“Big data.” “Artificial intelligence.” “Supply chain.”
These buzzwords are fast becoming a part of our everyday lexicon. And because they’re bandied about so much, it’s worth taking a closer look at each of them and their role in shaping more responsible consumption.
Consumerism isn’t going away — and we don’t believe it needs to — but we do advocate for smarter consumption.
Developing economies such as China are encouraging more domestic consumption, but this leads to greater strain on resources, and potentially greater waste. Is there a way to find a better balance?
As China’s largest retailer, we think about this every day. After all, our business depends on selling more and better items to more customers. And my part of the business — consumer goods — covers untold amounts of items people use daily.
The supply chain behind consumption is critical. Recognizing our responsibility to lead by our actions, we always have done our part to find sustainable, responsible ways to operate our business — such as by using zero-emissions vehicles throughout our sizable fleet of delivery vehicles, building energy-efficient and solar-powered logistics centers and employing reusable and recyclable packaging and actively encouraging our customers to do the same. Such programs are catching on and they can help, but it’s not enough.
It’s time for responsible consumption — and time for companies across the supply chain to cooperate, share data and jointly commit to making a difference.
Now for big data and artificial intelligence. For a retailer, in addition to the billions of physical products that pass through our systems en route to homes and businesses throughout China and the world, massive amounts of data move through the system, too. This information offers powerful insights about what people want and what they buy, as well as when and why they buy. Mining this information can lead to surprising — and surprisingly simple — innovations that can have far-reaching effects.
A lot of people are talking about designing for a circular economy, building the notion of sustainability into the product at the genesis of conception and design. I work with global consumer brands who want to reach Chinese consumers. The more enlightened companies already recognize and embrace their responsibility to sustainability by building it into product plans and supply chains from the beginning. And they are looking for creative ways to do more. This might mean less packaging and less waste, or more efficient and sustainable ways to manufacture products.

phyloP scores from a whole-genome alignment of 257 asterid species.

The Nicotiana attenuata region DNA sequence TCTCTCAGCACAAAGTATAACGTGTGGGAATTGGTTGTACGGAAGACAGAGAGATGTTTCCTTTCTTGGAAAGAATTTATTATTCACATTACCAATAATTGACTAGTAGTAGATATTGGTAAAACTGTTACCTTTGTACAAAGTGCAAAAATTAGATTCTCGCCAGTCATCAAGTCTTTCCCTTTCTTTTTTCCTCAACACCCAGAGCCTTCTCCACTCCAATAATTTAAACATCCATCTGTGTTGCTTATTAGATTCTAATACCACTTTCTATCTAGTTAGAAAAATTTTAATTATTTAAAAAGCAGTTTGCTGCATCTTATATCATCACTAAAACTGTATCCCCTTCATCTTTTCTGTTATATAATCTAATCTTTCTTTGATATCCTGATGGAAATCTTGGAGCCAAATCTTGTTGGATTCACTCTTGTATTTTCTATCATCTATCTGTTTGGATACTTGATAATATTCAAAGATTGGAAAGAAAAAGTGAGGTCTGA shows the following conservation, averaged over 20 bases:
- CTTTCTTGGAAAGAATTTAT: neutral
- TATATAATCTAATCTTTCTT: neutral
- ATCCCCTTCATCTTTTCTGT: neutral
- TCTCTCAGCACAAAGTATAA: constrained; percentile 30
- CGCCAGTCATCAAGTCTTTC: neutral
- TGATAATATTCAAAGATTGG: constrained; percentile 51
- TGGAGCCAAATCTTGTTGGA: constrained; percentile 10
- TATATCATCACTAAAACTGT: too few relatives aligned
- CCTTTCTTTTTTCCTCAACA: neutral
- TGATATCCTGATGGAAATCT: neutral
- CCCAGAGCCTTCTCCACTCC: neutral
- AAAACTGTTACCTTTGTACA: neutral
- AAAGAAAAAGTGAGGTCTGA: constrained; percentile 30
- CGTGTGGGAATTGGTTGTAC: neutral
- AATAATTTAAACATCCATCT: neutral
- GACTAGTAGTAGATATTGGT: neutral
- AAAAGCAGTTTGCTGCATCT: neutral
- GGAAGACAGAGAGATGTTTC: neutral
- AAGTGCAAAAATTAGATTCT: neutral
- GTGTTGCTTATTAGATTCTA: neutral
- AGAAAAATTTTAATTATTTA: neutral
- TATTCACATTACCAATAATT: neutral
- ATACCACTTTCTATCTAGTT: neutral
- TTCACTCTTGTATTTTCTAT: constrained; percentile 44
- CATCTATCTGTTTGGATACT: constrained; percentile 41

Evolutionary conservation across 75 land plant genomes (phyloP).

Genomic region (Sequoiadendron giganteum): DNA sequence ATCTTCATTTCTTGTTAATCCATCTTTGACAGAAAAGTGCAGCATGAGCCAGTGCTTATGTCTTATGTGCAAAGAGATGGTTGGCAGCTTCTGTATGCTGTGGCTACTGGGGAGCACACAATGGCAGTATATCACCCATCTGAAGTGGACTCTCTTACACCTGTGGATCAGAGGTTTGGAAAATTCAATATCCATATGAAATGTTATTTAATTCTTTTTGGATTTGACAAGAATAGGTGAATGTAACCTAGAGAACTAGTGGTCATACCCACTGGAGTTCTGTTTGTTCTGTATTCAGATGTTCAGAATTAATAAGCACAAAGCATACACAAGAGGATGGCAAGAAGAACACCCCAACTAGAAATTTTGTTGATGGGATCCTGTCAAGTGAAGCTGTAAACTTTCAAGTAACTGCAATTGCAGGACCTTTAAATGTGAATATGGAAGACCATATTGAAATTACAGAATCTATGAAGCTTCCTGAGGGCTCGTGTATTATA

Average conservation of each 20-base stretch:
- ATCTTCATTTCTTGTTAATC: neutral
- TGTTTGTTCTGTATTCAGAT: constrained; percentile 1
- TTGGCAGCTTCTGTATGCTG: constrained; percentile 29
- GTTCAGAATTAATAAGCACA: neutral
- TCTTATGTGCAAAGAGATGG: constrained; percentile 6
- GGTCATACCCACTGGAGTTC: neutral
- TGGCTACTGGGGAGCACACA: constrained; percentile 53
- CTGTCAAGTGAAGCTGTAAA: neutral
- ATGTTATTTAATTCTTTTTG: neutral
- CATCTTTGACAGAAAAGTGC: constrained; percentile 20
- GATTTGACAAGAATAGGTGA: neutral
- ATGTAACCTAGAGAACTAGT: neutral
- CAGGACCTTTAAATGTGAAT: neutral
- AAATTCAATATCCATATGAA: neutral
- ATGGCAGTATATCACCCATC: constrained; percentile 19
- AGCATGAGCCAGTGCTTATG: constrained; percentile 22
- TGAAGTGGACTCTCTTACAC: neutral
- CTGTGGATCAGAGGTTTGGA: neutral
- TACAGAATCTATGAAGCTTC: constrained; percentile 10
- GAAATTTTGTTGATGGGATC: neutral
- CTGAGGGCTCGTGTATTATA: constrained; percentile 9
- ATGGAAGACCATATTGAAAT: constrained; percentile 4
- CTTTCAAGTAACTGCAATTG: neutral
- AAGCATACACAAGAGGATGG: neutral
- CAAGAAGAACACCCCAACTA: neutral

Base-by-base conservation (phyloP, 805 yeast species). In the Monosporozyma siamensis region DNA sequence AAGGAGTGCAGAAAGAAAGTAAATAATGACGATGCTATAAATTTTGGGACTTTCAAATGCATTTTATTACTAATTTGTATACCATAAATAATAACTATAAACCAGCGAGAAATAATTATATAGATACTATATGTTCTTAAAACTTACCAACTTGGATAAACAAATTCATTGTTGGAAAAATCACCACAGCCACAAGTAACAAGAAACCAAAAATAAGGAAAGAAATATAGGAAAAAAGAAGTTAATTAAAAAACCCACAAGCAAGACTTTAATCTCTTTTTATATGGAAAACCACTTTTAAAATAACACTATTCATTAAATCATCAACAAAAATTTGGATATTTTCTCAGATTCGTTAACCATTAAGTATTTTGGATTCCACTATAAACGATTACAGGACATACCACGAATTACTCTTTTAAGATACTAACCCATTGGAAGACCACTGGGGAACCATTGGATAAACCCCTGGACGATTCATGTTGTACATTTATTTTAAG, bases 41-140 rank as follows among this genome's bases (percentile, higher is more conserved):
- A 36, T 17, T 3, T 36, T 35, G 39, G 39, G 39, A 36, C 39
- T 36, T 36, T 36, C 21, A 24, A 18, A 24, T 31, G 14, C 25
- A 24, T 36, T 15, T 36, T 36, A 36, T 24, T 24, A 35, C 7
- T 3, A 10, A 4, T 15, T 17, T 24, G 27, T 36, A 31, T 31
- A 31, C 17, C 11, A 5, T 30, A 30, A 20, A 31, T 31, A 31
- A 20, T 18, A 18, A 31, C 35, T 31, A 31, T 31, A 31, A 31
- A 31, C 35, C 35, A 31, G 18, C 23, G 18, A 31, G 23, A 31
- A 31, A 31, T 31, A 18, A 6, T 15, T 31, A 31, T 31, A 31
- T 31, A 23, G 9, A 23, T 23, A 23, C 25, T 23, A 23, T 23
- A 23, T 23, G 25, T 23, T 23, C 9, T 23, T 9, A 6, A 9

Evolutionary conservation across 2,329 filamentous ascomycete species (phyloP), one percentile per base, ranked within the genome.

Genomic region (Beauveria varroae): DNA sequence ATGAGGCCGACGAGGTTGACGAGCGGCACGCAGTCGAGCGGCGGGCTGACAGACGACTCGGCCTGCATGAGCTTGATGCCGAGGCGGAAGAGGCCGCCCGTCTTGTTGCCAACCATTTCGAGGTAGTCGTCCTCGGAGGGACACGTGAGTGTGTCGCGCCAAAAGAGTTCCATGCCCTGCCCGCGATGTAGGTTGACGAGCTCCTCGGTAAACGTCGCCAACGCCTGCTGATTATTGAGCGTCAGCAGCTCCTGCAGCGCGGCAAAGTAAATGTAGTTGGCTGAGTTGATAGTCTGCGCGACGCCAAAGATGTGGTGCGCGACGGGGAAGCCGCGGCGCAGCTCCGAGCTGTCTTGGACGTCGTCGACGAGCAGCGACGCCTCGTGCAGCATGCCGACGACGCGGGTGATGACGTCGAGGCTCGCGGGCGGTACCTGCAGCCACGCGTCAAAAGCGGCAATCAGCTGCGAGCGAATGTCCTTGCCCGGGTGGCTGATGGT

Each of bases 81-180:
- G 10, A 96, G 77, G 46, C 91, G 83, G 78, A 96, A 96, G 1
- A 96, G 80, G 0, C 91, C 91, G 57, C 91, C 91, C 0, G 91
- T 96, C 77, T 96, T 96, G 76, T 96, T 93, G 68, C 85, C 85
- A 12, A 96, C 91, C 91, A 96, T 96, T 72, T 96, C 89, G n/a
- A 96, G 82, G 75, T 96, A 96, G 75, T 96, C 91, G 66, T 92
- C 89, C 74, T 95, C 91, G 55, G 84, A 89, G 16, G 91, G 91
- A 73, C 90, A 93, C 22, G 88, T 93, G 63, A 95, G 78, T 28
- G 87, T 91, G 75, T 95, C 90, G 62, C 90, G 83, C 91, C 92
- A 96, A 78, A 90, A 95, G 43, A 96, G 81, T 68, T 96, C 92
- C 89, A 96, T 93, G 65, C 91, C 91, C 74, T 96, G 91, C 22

Getting to that point requires not only the will, but also the means. Data is the lynchpin to unlocking that potential.
By sharing data insights with P&G’s Head and Shoulders shampoo unit, for example, we discovered customers in China wanted to know what they were putting in their hair and didn’t want unnecessary chemicals in their shampoo. Taking note of the increasing popularity of natural hair care products across its platform, JD helped the brand launch an exclusive collection of natural shampoo free of silicone. This not only removed chemicals from the chain, but also was a resounding success with customers.
After bringing our data insights to the makers of Huggies diapers, we helped them shift away from wood pulp to a new, more environmentally friendly composite material, which was also more comfortable and more effective for babies. Data analysis also showed that customers wanted less packaging, and they wanted to place fewer orders or take trips to the store for diapers, so Huggies responded with a new, larger size to meet these demands. This, too, has proven to be a winner with consumers.
These are just two simple but compelling examples of how we can collaborate to create solutions that are both preferred by consumers and great for the planet.